Monday, May 30, 2016

First Month as a Visiting Fellow at Oxford University in England

I have now officially been a Visiting Fellow at All Souls College at Oxford University in England for one month (with a sojourn back for 3 days to the US for my daughter's college graduation).
The buildings at All Souls College are magnificent.
Below is a photo of my office door and a photo of the black gown that I wear to dinners at All Souls College. Seeing these upon my arrival made me feel immediately welcome.
The view from my office continues to inspire and I work to the sounds of the fountain in the garden outside of it.
I have been blogging about the experience but thought it made sense to take stock of what the first month has meant to me. Plus, I am often asked at the delicious fellowship meals (lunches and dinners) as to how my work is going and how am I doing. I am researching supply chains while a Visiting Fellow and, specifically, focusing on capturing quality and its preservation/degradation under competition in networks with applications including food.  Given the wonderful fellowship here and community, which includes the delicious meals and conversations as well as tea and coffee that follow the topic is quite timely, I must say. I have enjoyed eating fish and chips with economics Fellows and Professor Glenn Loury of my alma mater, Brown University.
I've also enjoyed conversations including with Professor Ted Sider who is a Visiting Fellow with me and a notable UMass Amherst PhD alum (he is a philosopher). Pleasantly, Dr. Su Fang Ng, who is from the University of Oklahoma, and was a Radcliffe Institute for Advanced Study Fellow at Harvard University with me, in 2005-2006, is also a Visiting Fellow now at All Souls College.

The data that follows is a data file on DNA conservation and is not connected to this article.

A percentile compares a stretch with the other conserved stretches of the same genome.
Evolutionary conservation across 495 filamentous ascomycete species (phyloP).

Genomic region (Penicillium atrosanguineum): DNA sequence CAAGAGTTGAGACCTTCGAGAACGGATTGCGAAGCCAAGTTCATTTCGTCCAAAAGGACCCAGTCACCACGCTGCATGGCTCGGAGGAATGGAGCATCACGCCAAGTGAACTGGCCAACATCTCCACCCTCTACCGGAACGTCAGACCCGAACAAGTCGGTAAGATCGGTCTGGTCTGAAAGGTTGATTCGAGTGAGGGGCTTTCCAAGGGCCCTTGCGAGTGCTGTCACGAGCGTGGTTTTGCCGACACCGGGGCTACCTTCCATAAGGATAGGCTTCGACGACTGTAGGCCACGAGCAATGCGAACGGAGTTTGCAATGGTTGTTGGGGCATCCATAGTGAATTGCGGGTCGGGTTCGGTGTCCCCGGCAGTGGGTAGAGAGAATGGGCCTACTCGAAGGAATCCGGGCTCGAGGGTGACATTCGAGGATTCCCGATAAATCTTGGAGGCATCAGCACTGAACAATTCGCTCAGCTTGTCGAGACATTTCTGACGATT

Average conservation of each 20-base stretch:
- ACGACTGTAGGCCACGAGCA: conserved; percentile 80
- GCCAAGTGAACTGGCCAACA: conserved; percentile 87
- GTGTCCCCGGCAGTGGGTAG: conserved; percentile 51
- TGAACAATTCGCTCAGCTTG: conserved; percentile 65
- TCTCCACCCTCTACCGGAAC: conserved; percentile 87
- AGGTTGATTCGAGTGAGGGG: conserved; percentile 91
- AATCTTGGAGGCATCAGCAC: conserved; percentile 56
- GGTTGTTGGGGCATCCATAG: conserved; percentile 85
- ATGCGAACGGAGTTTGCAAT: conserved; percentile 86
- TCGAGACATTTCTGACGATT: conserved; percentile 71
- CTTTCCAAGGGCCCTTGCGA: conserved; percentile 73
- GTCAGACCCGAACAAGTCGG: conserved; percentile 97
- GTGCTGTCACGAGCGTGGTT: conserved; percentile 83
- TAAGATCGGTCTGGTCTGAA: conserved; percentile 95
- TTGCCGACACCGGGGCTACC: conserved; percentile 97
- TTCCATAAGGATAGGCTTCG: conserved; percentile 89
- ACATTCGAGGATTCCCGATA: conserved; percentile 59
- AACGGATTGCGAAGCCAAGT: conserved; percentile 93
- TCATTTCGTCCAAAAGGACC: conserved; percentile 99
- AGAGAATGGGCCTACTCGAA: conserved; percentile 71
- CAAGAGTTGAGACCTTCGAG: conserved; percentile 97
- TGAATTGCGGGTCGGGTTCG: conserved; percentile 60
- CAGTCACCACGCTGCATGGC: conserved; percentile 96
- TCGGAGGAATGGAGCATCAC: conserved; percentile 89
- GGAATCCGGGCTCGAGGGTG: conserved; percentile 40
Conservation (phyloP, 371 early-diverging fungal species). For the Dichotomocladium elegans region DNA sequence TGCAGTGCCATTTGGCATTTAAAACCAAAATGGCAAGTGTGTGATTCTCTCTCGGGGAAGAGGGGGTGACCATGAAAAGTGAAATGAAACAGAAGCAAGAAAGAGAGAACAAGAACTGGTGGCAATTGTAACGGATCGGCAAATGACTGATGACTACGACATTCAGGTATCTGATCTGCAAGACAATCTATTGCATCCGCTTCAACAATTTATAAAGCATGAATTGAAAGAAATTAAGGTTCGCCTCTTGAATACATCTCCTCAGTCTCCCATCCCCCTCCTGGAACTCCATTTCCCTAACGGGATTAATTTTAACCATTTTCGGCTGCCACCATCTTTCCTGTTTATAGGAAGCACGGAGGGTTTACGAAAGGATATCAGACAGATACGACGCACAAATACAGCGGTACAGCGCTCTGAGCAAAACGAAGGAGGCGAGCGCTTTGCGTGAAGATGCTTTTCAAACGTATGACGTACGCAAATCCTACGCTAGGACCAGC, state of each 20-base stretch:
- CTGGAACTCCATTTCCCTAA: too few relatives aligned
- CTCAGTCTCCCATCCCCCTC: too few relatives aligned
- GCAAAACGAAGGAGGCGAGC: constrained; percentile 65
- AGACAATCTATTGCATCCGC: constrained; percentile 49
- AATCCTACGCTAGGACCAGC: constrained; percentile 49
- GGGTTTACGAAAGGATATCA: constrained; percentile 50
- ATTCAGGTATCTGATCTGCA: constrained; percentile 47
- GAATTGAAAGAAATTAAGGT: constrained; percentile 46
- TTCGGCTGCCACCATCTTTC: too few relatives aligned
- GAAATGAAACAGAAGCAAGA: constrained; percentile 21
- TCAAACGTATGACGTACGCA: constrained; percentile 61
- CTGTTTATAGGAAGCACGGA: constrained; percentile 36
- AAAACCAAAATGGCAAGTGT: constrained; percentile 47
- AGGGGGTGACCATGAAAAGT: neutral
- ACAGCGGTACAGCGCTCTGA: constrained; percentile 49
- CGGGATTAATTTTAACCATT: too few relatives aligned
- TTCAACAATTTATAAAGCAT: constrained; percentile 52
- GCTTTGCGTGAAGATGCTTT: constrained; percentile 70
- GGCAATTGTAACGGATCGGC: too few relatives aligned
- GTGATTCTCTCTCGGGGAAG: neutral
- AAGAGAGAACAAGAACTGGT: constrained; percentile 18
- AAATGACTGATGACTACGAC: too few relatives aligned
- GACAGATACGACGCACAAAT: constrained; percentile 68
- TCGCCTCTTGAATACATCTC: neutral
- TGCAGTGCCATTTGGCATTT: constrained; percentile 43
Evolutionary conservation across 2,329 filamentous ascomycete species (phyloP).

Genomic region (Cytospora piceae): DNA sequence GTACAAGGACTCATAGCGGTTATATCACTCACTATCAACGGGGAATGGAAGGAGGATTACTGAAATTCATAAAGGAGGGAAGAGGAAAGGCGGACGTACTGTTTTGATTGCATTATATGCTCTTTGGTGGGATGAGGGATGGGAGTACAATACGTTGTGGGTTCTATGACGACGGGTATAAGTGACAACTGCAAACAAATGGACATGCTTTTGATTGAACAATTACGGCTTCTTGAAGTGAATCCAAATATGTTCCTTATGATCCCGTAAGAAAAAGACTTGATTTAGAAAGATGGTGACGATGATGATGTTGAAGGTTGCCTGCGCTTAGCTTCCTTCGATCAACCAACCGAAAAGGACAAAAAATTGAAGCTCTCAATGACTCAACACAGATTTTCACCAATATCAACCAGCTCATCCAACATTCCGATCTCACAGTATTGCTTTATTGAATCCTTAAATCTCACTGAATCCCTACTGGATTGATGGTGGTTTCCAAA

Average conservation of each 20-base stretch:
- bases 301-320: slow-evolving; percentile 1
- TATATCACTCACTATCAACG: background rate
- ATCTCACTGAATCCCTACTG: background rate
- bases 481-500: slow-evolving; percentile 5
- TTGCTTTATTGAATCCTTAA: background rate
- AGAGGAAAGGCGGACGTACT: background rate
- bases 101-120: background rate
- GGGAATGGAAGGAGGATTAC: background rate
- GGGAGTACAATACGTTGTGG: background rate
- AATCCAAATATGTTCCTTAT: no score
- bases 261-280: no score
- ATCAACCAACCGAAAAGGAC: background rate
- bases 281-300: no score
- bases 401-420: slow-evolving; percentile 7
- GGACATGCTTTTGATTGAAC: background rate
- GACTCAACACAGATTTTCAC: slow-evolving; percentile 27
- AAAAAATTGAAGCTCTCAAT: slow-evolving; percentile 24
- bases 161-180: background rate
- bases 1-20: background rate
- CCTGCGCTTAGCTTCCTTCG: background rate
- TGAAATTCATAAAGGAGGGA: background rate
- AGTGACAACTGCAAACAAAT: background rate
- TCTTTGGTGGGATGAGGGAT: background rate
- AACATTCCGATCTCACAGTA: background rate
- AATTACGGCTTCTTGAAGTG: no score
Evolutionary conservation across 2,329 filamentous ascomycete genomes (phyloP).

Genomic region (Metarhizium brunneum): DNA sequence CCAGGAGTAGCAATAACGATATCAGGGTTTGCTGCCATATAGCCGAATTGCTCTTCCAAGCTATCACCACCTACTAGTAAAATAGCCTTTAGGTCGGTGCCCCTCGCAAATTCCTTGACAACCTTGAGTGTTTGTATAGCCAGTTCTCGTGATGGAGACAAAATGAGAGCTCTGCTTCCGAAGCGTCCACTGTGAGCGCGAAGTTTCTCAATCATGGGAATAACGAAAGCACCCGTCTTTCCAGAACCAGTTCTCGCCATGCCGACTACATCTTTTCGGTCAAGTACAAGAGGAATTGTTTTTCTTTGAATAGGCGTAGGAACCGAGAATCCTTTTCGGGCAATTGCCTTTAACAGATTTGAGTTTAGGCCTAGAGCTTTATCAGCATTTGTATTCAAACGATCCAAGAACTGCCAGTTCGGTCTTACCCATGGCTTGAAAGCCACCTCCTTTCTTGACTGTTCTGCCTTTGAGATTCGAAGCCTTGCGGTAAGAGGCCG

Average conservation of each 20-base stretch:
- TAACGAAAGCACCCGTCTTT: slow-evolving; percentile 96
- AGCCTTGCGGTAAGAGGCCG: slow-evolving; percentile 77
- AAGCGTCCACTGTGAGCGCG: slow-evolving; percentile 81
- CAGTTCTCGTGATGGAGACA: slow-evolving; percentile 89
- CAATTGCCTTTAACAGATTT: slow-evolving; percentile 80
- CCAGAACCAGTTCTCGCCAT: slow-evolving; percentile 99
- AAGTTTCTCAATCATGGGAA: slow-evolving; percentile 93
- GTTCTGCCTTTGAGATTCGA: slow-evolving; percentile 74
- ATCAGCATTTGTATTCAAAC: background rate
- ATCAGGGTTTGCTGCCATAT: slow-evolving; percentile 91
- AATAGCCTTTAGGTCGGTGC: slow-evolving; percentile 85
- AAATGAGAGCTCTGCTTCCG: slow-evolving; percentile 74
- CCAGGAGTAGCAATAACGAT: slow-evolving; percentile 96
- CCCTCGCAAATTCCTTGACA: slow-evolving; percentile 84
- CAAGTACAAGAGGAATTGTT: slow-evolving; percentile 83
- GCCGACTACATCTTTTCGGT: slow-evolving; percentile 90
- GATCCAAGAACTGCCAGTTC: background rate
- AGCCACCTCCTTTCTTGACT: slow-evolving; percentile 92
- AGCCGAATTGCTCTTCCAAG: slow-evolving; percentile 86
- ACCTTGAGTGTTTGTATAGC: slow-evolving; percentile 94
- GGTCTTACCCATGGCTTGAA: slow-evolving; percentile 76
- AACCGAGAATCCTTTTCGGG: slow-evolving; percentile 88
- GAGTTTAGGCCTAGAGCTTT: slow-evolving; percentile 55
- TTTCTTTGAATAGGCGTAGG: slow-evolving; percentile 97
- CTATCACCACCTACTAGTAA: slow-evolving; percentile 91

The ambience of the tea room, as well as the dining halls, adds to the beauty and uniqueness of this truly special experience.

Since arriving at All Souls College, I have revised a paper on disaster relief, and resubmitted it to a journal, and have accepted an invitation to speak on the topic to the Management Science group at Lancaster University on June 28. I will also be speaking at the Centre for Transport Studies at Imperial College in London on June 9 on perishable product supply chains, which I am very much looking forward to. That evening I will be dining with one of my former doctoral students, and co-author of the Financial Networks book, Dr. Stavros Siokos, who is a very successful financier and a UMass Amherst alum. In July, I will be flying from England to speak at the EURO conference in Poznan, Poland, which should be fantastic and there we will be presenting also our latest cybersecurity research and also work on the Braess paradox and electronic circuits. Yes, applications of operations research are fascinating and widespread!

While at Oxford University, I am delighted that the Dynamics of Disasters volume, that I co-edited with Professors Ilias Kotsireas and Panos M. Pardalos, has been completed with a very nice Introduction. It contains 18 chapters. The volume has been shipped to our publisher, Springer.

I also had a chance to attend the Responsible Business conference at the Said School of Business that I blogged about.

In addition, I have been working on a paper on supply chain quality with application to food supply chains and am looking forward to the publication of the book, "Competing on Supply Chain Quality," co-authored with Dong Li, also to be published by Springer. In it, Oxford University is acknowledged and it is also acknowledged in the Dynamics of Disasters book.

Of course, while at Oxford, I have continued to monitor the progress of my doctoral students in Management Science at the Isenberg School of Management at UMass Amherst and am looking forward to Sara Saberi defending her dissertation later this summer.

The support provided by All Souls College plus the warmth of its staff surrounds us with a positive energy which challenges us to do our best work.

The beauty of the green spaces of Oxford and its various colleges also provide us with time to think as we walk and explore.

I am sure that the next month will bring all sorts of new experiences.